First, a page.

Once again, I am off in search of fantasy books to match the greatness of the A Song of Fire and Ice series. Amazon seemed to think this book was up to the challenge, so I decided to give it a try. While it has some of the gritty edge of Martin's books, this novel really fell short. The plot is at times very dull and lacks any sort of larger story arc that one would expect from an epic trilogy. Most of the time is spent establishing the characters.
This film was next in line in my recent rash of bad movies: Troll 2... Birdemic. Unlike those Legendary crap fests, this made-for-TV feature is a little too self aware. Sure the stilted love affair between Debbie Gibson and the Japanese scientist is epic, and the submarine battles defy all logic, but there is just a general lack of enthusiasm from the cast which keeps this from being at the same level of cheese as Plan 9, Birdemic, and the like.
I finally got around to watching this highly regarded Mario Bava film and it is definitely one of his better efforts. I am not sure I love it as much as some his other films, but his work tends to grow on me with subsequent viewings. There is a lot to like about the style in this movie. The colored lighting and mood is, as usual, fantastic. Christopher Lee's hands should get a lifetime acheivement award at the next Oscars.
A typical post-Shrek CGI animated feature. This was the first modern 3-D movie I have seen in the theater. 3-D doesn't add much at all except in making the glass look more realistic and substantial. The character design is awful, especially for the Megamind character himself—looks like a Star Trek alien design as imagined by an 11-year old fan. The story is cliche but entertaining. If I see another computer animated cartoon that ends with a pop song and dance number I'm throwing my 64oz drink at the projection booth.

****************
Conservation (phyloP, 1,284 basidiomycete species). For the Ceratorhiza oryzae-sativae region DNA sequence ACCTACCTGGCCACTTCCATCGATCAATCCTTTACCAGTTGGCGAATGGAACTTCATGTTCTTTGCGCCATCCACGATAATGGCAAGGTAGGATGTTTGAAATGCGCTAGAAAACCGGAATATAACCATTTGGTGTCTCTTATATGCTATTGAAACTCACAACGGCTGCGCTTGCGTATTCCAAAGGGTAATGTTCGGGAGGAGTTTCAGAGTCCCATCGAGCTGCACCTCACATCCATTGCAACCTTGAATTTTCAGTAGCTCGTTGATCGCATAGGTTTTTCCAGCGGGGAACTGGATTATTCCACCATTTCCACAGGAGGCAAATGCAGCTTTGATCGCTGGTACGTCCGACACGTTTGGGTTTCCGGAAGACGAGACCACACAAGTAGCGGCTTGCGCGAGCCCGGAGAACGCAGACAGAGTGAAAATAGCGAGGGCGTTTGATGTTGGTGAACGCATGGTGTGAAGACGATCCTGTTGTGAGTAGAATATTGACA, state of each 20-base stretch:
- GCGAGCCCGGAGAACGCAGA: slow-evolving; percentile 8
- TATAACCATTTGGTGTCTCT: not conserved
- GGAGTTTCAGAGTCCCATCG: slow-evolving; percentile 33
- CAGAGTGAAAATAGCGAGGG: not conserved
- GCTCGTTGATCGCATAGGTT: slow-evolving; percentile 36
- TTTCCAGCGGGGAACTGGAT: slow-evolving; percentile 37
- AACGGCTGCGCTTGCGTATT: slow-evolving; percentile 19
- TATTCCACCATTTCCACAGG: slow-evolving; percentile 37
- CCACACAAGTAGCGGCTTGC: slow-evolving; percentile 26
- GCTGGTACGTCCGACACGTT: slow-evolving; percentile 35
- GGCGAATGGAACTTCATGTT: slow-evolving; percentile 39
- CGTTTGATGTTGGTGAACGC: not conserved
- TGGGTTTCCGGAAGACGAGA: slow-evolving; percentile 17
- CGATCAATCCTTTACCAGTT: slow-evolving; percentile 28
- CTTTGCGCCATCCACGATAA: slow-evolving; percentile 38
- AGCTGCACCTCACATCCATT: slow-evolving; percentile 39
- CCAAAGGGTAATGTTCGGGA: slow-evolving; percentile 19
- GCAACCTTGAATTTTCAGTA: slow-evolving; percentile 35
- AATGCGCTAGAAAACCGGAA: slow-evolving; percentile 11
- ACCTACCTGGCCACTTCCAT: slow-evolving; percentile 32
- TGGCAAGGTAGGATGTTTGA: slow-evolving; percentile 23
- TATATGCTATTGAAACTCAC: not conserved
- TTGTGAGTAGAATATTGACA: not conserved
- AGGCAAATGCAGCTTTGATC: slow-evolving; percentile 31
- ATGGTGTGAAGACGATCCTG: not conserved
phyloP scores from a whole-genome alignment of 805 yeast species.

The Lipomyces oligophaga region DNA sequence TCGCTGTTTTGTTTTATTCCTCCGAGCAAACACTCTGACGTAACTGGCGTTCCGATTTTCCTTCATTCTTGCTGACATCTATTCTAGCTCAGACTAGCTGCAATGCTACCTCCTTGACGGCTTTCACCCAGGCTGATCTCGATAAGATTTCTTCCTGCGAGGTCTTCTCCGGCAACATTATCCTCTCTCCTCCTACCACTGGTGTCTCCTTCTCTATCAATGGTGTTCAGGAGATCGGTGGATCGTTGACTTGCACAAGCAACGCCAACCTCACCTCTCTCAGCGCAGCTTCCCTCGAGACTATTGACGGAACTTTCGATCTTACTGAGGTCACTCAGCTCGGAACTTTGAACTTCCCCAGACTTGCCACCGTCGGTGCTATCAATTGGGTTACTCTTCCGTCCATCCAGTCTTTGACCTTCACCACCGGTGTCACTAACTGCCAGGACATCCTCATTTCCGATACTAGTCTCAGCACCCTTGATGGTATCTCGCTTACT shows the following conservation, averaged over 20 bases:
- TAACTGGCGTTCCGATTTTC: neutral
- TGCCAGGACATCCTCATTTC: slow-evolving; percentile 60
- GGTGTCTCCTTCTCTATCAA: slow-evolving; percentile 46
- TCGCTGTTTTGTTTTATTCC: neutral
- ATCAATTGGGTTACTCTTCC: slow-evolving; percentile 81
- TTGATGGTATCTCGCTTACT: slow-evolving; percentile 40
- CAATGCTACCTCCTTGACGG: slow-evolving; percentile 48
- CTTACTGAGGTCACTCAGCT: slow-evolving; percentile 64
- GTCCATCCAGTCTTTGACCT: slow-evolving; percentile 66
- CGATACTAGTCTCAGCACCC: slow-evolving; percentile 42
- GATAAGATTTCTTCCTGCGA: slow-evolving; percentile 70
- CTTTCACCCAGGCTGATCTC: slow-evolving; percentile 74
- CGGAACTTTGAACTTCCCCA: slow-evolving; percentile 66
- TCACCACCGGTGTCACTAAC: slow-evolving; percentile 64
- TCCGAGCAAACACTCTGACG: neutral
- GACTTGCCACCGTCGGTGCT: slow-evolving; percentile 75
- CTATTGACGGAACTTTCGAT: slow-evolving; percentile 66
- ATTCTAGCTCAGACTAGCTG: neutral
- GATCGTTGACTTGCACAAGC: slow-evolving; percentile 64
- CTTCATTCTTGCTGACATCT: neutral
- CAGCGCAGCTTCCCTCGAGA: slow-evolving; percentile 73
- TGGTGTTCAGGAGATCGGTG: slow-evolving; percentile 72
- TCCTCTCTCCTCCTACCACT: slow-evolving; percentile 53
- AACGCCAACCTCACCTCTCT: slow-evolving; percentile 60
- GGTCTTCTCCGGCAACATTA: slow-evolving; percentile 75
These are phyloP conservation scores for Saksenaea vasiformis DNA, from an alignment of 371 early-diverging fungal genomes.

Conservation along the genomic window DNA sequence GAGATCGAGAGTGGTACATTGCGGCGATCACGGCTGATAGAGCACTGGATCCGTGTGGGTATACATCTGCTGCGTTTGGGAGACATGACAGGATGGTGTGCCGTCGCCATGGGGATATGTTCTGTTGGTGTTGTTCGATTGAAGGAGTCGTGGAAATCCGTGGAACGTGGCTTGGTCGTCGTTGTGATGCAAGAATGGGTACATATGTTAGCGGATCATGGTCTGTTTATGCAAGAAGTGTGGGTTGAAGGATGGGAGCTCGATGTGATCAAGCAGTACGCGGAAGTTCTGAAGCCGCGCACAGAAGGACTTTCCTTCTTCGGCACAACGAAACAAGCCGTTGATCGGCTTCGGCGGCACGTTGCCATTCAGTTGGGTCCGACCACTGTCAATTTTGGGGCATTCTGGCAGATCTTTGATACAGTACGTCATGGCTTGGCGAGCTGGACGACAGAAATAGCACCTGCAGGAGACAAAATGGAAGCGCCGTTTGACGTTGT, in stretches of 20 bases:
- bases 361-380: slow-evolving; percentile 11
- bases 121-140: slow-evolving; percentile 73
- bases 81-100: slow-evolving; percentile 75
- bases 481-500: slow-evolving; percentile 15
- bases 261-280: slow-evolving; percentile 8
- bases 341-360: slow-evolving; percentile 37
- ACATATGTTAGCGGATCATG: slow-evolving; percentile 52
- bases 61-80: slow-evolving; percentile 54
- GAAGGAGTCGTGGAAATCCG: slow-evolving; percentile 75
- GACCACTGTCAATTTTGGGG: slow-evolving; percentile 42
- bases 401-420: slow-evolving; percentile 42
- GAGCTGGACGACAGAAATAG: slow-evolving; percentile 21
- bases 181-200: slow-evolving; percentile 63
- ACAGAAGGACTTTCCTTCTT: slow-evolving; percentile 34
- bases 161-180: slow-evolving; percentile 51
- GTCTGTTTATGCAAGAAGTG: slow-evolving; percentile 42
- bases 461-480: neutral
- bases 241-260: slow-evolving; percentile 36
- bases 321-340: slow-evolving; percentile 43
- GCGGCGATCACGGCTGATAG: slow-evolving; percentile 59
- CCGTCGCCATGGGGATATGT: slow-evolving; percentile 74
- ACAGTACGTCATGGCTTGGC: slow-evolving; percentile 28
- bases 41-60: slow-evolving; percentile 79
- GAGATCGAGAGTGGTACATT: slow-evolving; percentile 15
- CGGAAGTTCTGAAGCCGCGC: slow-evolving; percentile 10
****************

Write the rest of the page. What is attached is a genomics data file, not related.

This book presents a history of the current financial crisis thingy in a way that tries to be as plain-spoken as possible. Some of the early banking and monetary policy issues are still a bit above my head but the book did provide some clarity for me. Remind me to never give out sub-prime home loans to deadbeats.
How's this for a novel concept: the reason Poles were able to defend their realm against the invading armies of Genghis Khan was that they had the super-human help of Hercules! This is one weird movie. Seing a muscle-bound man in a tiny loin cloth thing fighting alongside crusades era knights is quite jarring, as is the cast of burly white men playing the Mogol Asians. There is a great Hercules vs. rubber crocodile scene.
This is nothing you haven't seen a hundred times before in war movies. The Russian perspective of Afganistan is a bit of a change though.
After watching this, I think I am pretty close to having seen all of Argento's films. I held off on this one for so long because I had heard it was bad. The DVD cover doesn't help the cause either. Yes, it's pretty bad (the cover and the movie). Although, I don't think it is quite as bad as Trauma. The plot is incoherent (honestly, it's downright stupid) even for an Argento movie. It just makes no sense at all. Well, I guess the cinematography is kinda pretty and I think Julian Sands' hair will haunt my dreams forever.
I've written about Troll 2 here before. Basically, Troll 2 is the epitome of a so-bad-it's-good movie. Best Worst Movie is a documentary that follows several of the principle actors and the director to explore how, after finding out the film has reached cult status, the movie has effected their lives.
My post-Game of Thrones decent into pure phantasy nerdom continues with the Mistborn trilogy. This first book in the series is a well-plotted story and has some pretty memorable characters. The prose can be a bit mediocre or, at least, strangely repetitive at times—the characters all seem to be able to "raise an eyebrow" when they are thinking. Independent eyebrow control must be a high-level magick skill. However, overall it kept me interested throughout and it seemed to tie up loose ends nicely at the end.